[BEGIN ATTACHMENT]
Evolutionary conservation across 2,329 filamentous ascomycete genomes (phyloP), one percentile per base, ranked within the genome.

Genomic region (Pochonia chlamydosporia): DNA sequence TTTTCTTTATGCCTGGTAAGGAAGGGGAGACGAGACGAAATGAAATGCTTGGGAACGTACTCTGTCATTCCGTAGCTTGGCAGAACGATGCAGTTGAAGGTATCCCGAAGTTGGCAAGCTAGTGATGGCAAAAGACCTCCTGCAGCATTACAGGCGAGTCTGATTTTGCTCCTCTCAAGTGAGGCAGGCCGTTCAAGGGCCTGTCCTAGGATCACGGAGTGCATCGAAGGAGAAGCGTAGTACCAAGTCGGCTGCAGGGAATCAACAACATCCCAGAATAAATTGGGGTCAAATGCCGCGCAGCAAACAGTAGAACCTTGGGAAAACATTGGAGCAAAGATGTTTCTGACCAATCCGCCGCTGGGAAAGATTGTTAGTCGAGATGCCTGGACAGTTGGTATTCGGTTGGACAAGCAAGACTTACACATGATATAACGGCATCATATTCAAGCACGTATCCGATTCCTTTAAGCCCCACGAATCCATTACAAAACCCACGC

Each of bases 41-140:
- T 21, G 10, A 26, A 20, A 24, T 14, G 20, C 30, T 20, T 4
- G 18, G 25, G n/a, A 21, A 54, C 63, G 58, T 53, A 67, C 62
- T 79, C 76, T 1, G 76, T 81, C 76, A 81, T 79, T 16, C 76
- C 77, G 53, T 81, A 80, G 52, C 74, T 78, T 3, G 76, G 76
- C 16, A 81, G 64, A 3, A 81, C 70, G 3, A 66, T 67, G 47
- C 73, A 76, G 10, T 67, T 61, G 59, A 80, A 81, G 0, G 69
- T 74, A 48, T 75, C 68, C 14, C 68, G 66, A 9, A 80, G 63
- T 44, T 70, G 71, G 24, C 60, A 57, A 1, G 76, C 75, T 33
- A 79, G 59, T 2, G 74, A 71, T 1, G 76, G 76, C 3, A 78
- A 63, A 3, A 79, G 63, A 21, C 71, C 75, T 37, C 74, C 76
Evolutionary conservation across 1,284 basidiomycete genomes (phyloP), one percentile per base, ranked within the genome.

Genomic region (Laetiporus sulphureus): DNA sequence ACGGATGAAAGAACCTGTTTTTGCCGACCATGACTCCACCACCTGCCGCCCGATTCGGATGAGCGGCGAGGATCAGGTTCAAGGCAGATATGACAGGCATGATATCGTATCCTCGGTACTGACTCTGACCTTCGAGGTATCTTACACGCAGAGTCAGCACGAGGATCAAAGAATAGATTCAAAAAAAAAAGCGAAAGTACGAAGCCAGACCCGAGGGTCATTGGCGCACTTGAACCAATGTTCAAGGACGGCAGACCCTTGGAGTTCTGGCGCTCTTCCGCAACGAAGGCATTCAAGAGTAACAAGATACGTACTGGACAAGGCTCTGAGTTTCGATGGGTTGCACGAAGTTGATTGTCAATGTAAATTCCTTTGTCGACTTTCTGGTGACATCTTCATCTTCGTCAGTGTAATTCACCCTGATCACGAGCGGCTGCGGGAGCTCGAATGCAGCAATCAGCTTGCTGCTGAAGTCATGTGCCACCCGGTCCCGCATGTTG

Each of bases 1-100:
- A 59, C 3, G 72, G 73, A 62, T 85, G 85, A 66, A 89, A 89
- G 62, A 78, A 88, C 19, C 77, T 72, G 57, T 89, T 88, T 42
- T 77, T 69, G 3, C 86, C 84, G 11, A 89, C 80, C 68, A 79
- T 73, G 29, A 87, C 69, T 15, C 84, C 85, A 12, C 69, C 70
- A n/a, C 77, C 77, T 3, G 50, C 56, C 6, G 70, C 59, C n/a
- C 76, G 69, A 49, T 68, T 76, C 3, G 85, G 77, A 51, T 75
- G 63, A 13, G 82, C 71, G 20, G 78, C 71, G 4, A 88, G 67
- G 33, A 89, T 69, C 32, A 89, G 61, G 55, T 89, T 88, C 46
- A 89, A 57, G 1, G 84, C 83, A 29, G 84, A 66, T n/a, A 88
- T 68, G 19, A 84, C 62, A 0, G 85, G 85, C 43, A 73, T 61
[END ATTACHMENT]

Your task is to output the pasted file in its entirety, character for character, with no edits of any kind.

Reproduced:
Evolutionary conservation across 2,329 filamentous ascomycete genomes (phyloP), one percentile per base, ranked within the genome.

Genomic region (Pochonia chlamydosporia): DNA sequence TTTTCTTTATGCCTGGTAAGGAAGGGGAGACGAGACGAAATGAAATGCTTGGGAACGTACTCTGTCATTCCGTAGCTTGGCAGAACGATGCAGTTGAAGGTATCCCGAAGTTGGCAAGCTAGTGATGGCAAAAGACCTCCTGCAGCATTACAGGCGAGTCTGATTTTGCTCCTCTCAAGTGAGGCAGGCCGTTCAAGGGCCTGTCCTAGGATCACGGAGTGCATCGAAGGAGAAGCGTAGTACCAAGTCGGCTGCAGGGAATCAACAACATCCCAGAATAAATTGGGGTCAAATGCCGCGCAGCAAACAGTAGAACCTTGGGAAAACATTGGAGCAAAGATGTTTCTGACCAATCCGCCGCTGGGAAAGATTGTTAGTCGAGATGCCTGGACAGTTGGTATTCGGTTGGACAAGCAAGACTTACACATGATATAACGGCATCATATTCAAGCACGTATCCGATTCCTTTAAGCCCCACGAATCCATTACAAAACCCACGC

Each of bases 41-140:
- T 21, G 10, A 26, A 20, A 24, T 14, G 20, C 30, T 20, T 4
- G 18, G 25, G n/a, A 21, A 54, C 63, G 58, T 53, A 67, C 62
- T 79, C 76, T 1, G 76, T 81, C 76, A 81, T 79, T 16, C 76
- C 77, G 53, T 81, A 80, G 52, C 74, T 78, T 3, G 76, G 76
- C 16, A 81, G 64, A 3, A 81, C 70, G 3, A 66, T 67, G 47
- C 73, A 76, G 10, T 67, T 61, G 59, A 80, A 81, G 0, G 69
- T 74, A 48, T 75, C 68, C 14, C 68, G 66, A 9, A 80, G 63
- T 44, T 70, G 71, G 24, C 60, A 57, A 1, G 76, C 75, T 33
- A 79, G 59, T 2, G 74, A 71, T 1, G 76, G 76, C 3, A 78
- A 63, A 3, A 79, G 63, A 21, C 71, C 75, T 37, C 74, C 76
Evolutionary conservation across 1,284 basidiomycete genomes (phyloP), one percentile per base, ranked within the genome.

Genomic region (Laetiporus sulphureus): DNA sequence ACGGATGAAAGAACCTGTTTTTGCCGACCATGACTCCACCACCTGCCGCCCGATTCGGATGAGCGGCGAGGATCAGGTTCAAGGCAGATATGACAGGCATGATATCGTATCCTCGGTACTGACTCTGACCTTCGAGGTATCTTACACGCAGAGTCAGCACGAGGATCAAAGAATAGATTCAAAAAAAAAAGCGAAAGTACGAAGCCAGACCCGAGGGTCATTGGCGCACTTGAACCAATGTTCAAGGACGGCAGACCCTTGGAGTTCTGGCGCTCTTCCGCAACGAAGGCATTCAAGAGTAACAAGATACGTACTGGACAAGGCTCTGAGTTTCGATGGGTTGCACGAAGTTGATTGTCAATGTAAATTCCTTTGTCGACTTTCTGGTGACATCTTCATCTTCGTCAGTGTAATTCACCCTGATCACGAGCGGCTGCGGGAGCTCGAATGCAGCAATCAGCTTGCTGCTGAAGTCATGTGCCACCCGGTCCCGCATGTTG

Each of bases 1-100:
- A 59, C 3, G 72, G 73, A 62, T 85, G 85, A 66, A 89, A 89
- G 62, A 78, A 88, C 19, C 77, T 72, G 57, T 89, T 88, T 42
- T 77, T 69, G 3, C 86, C 84, G 11, A 89, C 80, C 68, A 79
- T 73, G 29, A 87, C 69, T 15, C 84, C 85, A 12, C 69, C 70
- A n/a, C 77, C 77, T 3, G 50, C 56, C 6, G 70, C 59, C n/a
- C 76, G 69, A 49, T 68, T 76, C 3, G 85, G 77, A 51, T 75
- G 63, A 13, G 82, C 71, G 20, G 78, C 71, G 4, A 88, G 67
- G 33, A 89, T 69, C 32, A 89, G 61, G 55, T 89, T 88, C 46
- A 89, A 57, G 1, G 84, C 83, A 29, G 84, A 66, T n/a, A 88
- T 68, G 19, A 84, C 62, A 0, G 85, G 85, C 43, A 73, T 61